Shooting from the lip/Jan. 16th edition
Looking back at a weekend of televised sports ...
Best announcing team
Normally, you don't see a whole lot of praise in this space for CBS's Jim Nantz and Phil Simms. But either they're getting much better or I'm finally catching on. The two called Saturday night's Patriots-Broncos game and for the second weekend in a row get this vote for the best announcing team.
Here's what made them so good Saturday night: While most of the country focused on Tim Tebow mania, Nantz and Simms simply went out and called a football game. Tebow was far from being the story in the Patriots' 45-10 victory, and Nantz and Simms didn't try to shoehorn the Tebow angle into the broadcast.
In a way, they treated Tebow with respect by treating him as they would any other quarterback. They spent most of the night talking about Patriots quarterback Tom Brady. That was the right call. After all, Brady was the story of the game.
Best and worst No. 2 announcing team
It's stunning how much of a drop-off there is between Fox's No. 1 football team (Joe Buck-Troy Aikman) and its No. 2 team (Kenny Albert-Tony Siragusa-Daryl Johnston). Albert is first-rate, but Johnston and Siragusa are masters of the obvious as well as hyperbole. Everything is "tremendous'' and "incredible'' and "unbelievable,'' and rarely do they tell viewers something they don't already know or can't see for themselves. The fact they are considered Fox's second-best team says more about Fox's empty stable of broadcasters than "Moose and Goose.'' I don't know, maybe each would be better if they were split up.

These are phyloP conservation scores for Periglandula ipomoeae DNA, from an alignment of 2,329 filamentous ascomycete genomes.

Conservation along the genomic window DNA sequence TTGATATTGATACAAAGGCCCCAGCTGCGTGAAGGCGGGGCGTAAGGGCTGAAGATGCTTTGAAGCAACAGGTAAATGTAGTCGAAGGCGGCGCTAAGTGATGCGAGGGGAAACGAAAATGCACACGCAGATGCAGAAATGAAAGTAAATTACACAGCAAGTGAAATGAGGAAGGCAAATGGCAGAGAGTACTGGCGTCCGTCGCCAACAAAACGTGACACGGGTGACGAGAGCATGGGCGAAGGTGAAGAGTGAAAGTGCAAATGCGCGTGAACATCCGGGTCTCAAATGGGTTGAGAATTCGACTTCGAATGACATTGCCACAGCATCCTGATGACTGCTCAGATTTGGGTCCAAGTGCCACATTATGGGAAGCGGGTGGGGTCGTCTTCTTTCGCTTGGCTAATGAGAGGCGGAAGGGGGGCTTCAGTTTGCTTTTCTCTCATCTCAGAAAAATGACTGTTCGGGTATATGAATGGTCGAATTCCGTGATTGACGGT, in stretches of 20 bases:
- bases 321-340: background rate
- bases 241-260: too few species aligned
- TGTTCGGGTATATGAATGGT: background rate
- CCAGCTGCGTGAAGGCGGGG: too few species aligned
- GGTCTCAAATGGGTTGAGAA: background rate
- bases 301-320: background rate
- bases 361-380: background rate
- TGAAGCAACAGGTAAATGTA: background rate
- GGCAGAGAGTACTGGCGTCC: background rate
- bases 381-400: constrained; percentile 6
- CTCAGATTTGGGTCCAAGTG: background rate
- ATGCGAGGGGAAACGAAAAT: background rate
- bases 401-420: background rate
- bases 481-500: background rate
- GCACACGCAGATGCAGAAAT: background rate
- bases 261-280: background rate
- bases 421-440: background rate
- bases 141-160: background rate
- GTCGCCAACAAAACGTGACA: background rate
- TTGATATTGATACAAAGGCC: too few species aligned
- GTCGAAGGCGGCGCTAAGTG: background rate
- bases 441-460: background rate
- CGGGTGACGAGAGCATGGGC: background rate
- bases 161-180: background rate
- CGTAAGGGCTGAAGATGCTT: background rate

Meantime, CBS's No. 2 team of Greg Gumbel and Dan Dierdorf is really like a No. 1 team. There isn't much of a difference between those two and CBS's top crew of Jim Nantz and Phil Simms. In fact, keep going down CBS's roster of football announcers. There's Ian Eagle-Dan Fouts and Marv Albert-Rich Gannon. Either could be Fox's No. 2 team.
One could question why Fox analysts such as Brian Billick and John Lynch weren't in a booth over the weekend.
Often when a guest joins the set of a pregame show, he is treated with kid gloves. But high praise goes out to CBS's NFL Today for how it questioned Lions defensive tackle Ndamukong Suh. Analyst Bill Cowher asked Suh about the perception that he's a dirty player, and host James Brown asked Suh specifically about the Thanksgiving game when he kicked a Packers player. The CBS guys asked the questions with a respectful yet no-nonsense tone. And to his credit, Suh answered the questions. In the end, everyone came out looking good.
Most interesting conversation
I don't always agree with everything said by Sun Sports hockey analyst Chris Dingman during the Lightning's postgame shows, but it's usually compelling. Actually, it makes for good television when the viewers don't always agree with the broadcasters.
Host Paul Kennedy does a masterful job leading the former Lightning tough guy through a variety of topics. Sunday, they talked about the on-ice dustup between the Lightning's Vinny Lecavalier and Penguins' Evgeni Malkin, the rise in concussions in hockey and why the Lightning is struggling.